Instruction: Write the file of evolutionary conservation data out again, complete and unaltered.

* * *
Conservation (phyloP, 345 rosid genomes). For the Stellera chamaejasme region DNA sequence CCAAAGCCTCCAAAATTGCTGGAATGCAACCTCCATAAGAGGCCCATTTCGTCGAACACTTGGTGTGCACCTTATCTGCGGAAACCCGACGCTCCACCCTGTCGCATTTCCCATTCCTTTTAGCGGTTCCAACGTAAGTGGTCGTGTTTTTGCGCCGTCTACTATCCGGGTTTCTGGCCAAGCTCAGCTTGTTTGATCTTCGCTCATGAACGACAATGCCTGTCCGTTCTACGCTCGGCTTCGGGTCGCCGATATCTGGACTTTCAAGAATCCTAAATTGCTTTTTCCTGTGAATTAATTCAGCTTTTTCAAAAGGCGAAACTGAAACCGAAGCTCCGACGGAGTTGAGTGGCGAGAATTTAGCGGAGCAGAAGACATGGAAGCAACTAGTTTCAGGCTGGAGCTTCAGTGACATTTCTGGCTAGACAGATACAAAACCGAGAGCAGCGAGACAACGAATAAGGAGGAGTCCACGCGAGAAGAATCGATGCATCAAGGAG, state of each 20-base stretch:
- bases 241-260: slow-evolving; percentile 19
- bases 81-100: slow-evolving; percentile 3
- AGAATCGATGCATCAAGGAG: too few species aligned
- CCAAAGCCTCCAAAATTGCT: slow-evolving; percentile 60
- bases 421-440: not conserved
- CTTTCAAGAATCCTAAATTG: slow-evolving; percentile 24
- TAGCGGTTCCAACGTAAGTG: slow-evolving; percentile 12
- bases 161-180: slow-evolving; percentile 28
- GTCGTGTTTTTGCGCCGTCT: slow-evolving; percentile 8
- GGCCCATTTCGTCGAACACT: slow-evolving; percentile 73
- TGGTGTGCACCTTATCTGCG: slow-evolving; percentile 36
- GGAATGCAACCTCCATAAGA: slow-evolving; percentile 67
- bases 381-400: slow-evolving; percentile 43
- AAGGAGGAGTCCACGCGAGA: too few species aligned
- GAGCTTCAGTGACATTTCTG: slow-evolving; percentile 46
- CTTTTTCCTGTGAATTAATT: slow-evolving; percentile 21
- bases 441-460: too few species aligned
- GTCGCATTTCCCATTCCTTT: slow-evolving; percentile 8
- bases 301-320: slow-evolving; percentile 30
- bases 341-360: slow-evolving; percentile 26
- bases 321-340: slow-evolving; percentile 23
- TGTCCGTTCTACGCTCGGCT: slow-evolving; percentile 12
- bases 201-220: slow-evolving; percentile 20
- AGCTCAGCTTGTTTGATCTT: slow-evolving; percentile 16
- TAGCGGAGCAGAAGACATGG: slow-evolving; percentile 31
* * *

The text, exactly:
Conservation (phyloP, 345 rosid genomes). For the Stellera chamaejasme region DNA sequence CCAAAGCCTCCAAAATTGCTGGAATGCAACCTCCATAAGAGGCCCATTTCGTCGAACACTTGGTGTGCACCTTATCTGCGGAAACCCGACGCTCCACCCTGTCGCATTTCCCATTCCTTTTAGCGGTTCCAACGTAAGTGGTCGTGTTTTTGCGCCGTCTACTATCCGGGTTTCTGGCCAAGCTCAGCTTGTTTGATCTTCGCTCATGAACGACAATGCCTGTCCGTTCTACGCTCGGCTTCGGGTCGCCGATATCTGGACTTTCAAGAATCCTAAATTGCTTTTTCCTGTGAATTAATTCAGCTTTTTCAAAAGGCGAAACTGAAACCGAAGCTCCGACGGAGTTGAGTGGCGAGAATTTAGCGGAGCAGAAGACATGGAAGCAACTAGTTTCAGGCTGGAGCTTCAGTGACATTTCTGGCTAGACAGATACAAAACCGAGAGCAGCGAGACAACGAATAAGGAGGAGTCCACGCGAGAAGAATCGATGCATCAAGGAG, state of each 20-base stretch:
- bases 241-260: slow-evolving; percentile 19
- bases 81-100: slow-evolving; percentile 3
- AGAATCGATGCATCAAGGAG: too few species aligned
- CCAAAGCCTCCAAAATTGCT: slow-evolving; percentile 60
- bases 421-440: not conserved
- CTTTCAAGAATCCTAAATTG: slow-evolving; percentile 24
- TAGCGGTTCCAACGTAAGTG: slow-evolving; percentile 12
- bases 161-180: slow-evolving; percentile 28
- GTCGTGTTTTTGCGCCGTCT: slow-evolving; percentile 8
- GGCCCATTTCGTCGAACACT: slow-evolving; percentile 73
- TGGTGTGCACCTTATCTGCG: slow-evolving; percentile 36
- GGAATGCAACCTCCATAAGA: slow-evolving; percentile 67
- bases 381-400: slow-evolving; percentile 43
- AAGGAGGAGTCCACGCGAGA: too few species aligned
- GAGCTTCAGTGACATTTCTG: slow-evolving; percentile 46
- CTTTTTCCTGTGAATTAATT: slow-evolving; percentile 21
- bases 441-460: too few species aligned
- GTCGCATTTCCCATTCCTTT: slow-evolving; percentile 8
- bases 301-320: slow-evolving; percentile 30
- bases 341-360: slow-evolving; percentile 26
- bases 321-340: slow-evolving; percentile 23
- TGTCCGTTCTACGCTCGGCT: slow-evolving; percentile 12
- bases 201-220: slow-evolving; percentile 20
- AGCTCAGCTTGTTTGATCTT: slow-evolving; percentile 16
- TAGCGGAGCAGAAGACATGG: slow-evolving; percentile 31